3. UKIC needs to adapt to the pace of open innovation, and build sustainable external relationships.

Managing large numbers of external innovators relies on relationships, networking, and communication – difficult for organisations which are by their nature secretive. UKIC needs to get comfortable with engaging more widely, and doing unclassified S&T not only for research but also for creating user-ready tools and services. It needs to pull things through into classified spaces at the right time, and manage information about what is and is not public. That needs clarity, processes, consistency and governance.

Buying in equipment and expertise

Given the scale of the challenge, it makes perfect sense for national security agencies to tap into the best commercial industry expertise and capabilities which would be inefficient and costly to replicate from scratch with public funding. Such relationships may help to ensure cooperation and access, given the amount of data now held by private companies. But national security agencies also need to maintain enough in-house expertise and knowledge, even if only to be intelligent customers and to ask the right questions. National security personnel need to manage the projects, ensure value for money to taxpayers, and ensure that the outcomes are fit for purpose for frontline operations. Excessive reliance on a small number of suppliers carries its own risks of deskilling their own people while creating monopolies too important to ever be allowed to fail.

For external suppliers, working with national security agencies is not something to be taken on lightly. It can require at least some of the team to go through some level of vetting under the sponsorship of the agency, which can be a slow and intrusive process. Commercial arrangements may be complicated and the opportunity may not come out to public tender but through a restricted framework. Contract terms and conditions can be onerous and complicated, and it may take a long time to get on contract. And relations ‘on the ground’ can vary, depending on how much the supplier is trusted – they may be seen as having profit-driven motives rather than the purity of the mission. All of which can make it particularly hard for small businesses, who haven’t got the time to wait for contracts or the scale to have enough security-cleared people.

National security agencies are, to their great credit, aware of and seeking to solve these barriers with various initiatives. The NSSIF, run under the umbrella of the British Business Bank, is a great example of bringing start-ups to work in national security, while the DASA invites good ideas through challenges and an Open Call. But many cultural challenges remain.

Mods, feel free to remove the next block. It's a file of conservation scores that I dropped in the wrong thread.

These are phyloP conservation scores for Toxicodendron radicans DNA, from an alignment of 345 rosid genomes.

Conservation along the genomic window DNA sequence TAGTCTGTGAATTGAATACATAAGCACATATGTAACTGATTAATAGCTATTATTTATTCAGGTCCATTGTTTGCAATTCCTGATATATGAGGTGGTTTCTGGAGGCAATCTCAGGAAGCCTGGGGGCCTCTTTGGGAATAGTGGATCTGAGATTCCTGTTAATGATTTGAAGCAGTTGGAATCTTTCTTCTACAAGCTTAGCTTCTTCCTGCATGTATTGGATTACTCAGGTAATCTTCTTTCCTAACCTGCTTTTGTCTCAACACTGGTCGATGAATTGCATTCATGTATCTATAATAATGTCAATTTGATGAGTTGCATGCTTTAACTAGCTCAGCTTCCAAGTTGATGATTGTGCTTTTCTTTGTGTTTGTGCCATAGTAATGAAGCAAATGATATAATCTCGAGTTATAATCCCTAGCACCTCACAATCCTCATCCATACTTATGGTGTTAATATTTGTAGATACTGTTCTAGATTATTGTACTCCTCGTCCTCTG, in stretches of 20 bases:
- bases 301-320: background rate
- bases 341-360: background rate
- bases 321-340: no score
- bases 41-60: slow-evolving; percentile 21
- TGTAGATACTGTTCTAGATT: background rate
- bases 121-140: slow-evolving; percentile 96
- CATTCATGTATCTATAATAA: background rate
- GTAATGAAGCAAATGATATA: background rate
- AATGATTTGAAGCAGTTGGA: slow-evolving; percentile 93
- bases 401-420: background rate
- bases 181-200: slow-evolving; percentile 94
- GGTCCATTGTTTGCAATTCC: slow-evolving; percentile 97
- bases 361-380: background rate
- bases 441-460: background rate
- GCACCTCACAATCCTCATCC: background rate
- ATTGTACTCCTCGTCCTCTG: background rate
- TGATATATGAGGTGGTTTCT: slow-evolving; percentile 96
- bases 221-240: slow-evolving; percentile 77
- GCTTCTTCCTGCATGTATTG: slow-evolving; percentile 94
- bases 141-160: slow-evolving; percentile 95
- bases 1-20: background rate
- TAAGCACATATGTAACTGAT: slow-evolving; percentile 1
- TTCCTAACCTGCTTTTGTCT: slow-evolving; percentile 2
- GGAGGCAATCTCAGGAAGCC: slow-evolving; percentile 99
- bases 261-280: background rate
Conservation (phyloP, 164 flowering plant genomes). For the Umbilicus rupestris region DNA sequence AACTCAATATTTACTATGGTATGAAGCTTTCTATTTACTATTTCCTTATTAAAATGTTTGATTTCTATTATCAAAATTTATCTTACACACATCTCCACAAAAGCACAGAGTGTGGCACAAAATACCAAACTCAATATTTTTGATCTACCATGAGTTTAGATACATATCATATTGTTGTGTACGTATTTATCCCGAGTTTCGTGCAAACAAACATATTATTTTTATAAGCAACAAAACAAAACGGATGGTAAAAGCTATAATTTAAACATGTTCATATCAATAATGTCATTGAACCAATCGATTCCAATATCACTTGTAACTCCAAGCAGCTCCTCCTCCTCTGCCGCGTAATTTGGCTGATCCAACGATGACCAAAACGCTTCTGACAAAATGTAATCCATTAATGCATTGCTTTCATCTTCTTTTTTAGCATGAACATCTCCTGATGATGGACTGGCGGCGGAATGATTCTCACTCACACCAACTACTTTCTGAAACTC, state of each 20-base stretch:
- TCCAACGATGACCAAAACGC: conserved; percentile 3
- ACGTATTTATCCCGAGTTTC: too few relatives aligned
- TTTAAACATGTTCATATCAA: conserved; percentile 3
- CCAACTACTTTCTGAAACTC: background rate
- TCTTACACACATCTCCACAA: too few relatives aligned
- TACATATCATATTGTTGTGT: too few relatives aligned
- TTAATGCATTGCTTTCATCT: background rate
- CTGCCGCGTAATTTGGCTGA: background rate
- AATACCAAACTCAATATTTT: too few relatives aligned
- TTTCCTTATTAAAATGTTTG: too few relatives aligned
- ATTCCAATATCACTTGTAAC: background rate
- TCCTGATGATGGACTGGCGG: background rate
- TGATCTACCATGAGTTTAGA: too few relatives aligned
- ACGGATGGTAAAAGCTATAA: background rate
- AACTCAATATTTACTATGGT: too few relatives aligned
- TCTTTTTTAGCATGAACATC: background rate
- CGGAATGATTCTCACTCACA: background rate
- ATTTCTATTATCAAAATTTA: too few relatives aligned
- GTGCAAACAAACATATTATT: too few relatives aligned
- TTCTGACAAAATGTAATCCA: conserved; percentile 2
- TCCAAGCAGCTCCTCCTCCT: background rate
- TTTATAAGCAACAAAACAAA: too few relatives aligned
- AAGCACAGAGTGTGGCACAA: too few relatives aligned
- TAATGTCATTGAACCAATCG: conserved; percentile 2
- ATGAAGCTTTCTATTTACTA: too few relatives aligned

Making difficult choices

Just because a technology exists, or could exist, which may aid national security, does not mean that pursuing it is the right thing to do. International restrictions exist, rightfully, in chemical and nuclear weapons development – but other areas such as AI, autonomy and IoT are more of a Wild West. We need a clear, socially responsible and cohesive view, based on the core principles of proportionality, necessity and due authority over national security technology development both in-house and by suppliers, with independent and expert oversight – not least so practitioners have a single source of policy advice. 

The skills challenge

There is, as might be expected, a well-trodden path for people from national security to move out to work in industry, which has many benefits for knowledge-sharing as well as building trust, but isn’t for everybody. It’s much less common for people from industry to join national security agencies, especially mid or later career, due to pay differentials and possibly poor promotion prospects. The risk of losing good people to industry in return for better pay is one of the tensions in public/private sector partnership working. Smoothing career paths in and out of national security and industry or academia is one of the ways that  effective partnership working will help.

Next steps for national security innovation

There are no easy answers. We have identified some of the key barriers to overcome:

  • Encouraging a traditionally and necessarily secret and risk-averse set of organisations to adopt ‘open innovation’ approaches.
  • Navigating a complex, difficult-to-access stakeholder landscape which currently has no end-to-end model for innovating.
  • Fixing unhelpful financial, commercial and vetting rules which lead to stop-start projects, making it too hard for some potentially useful suppliers to work in national security.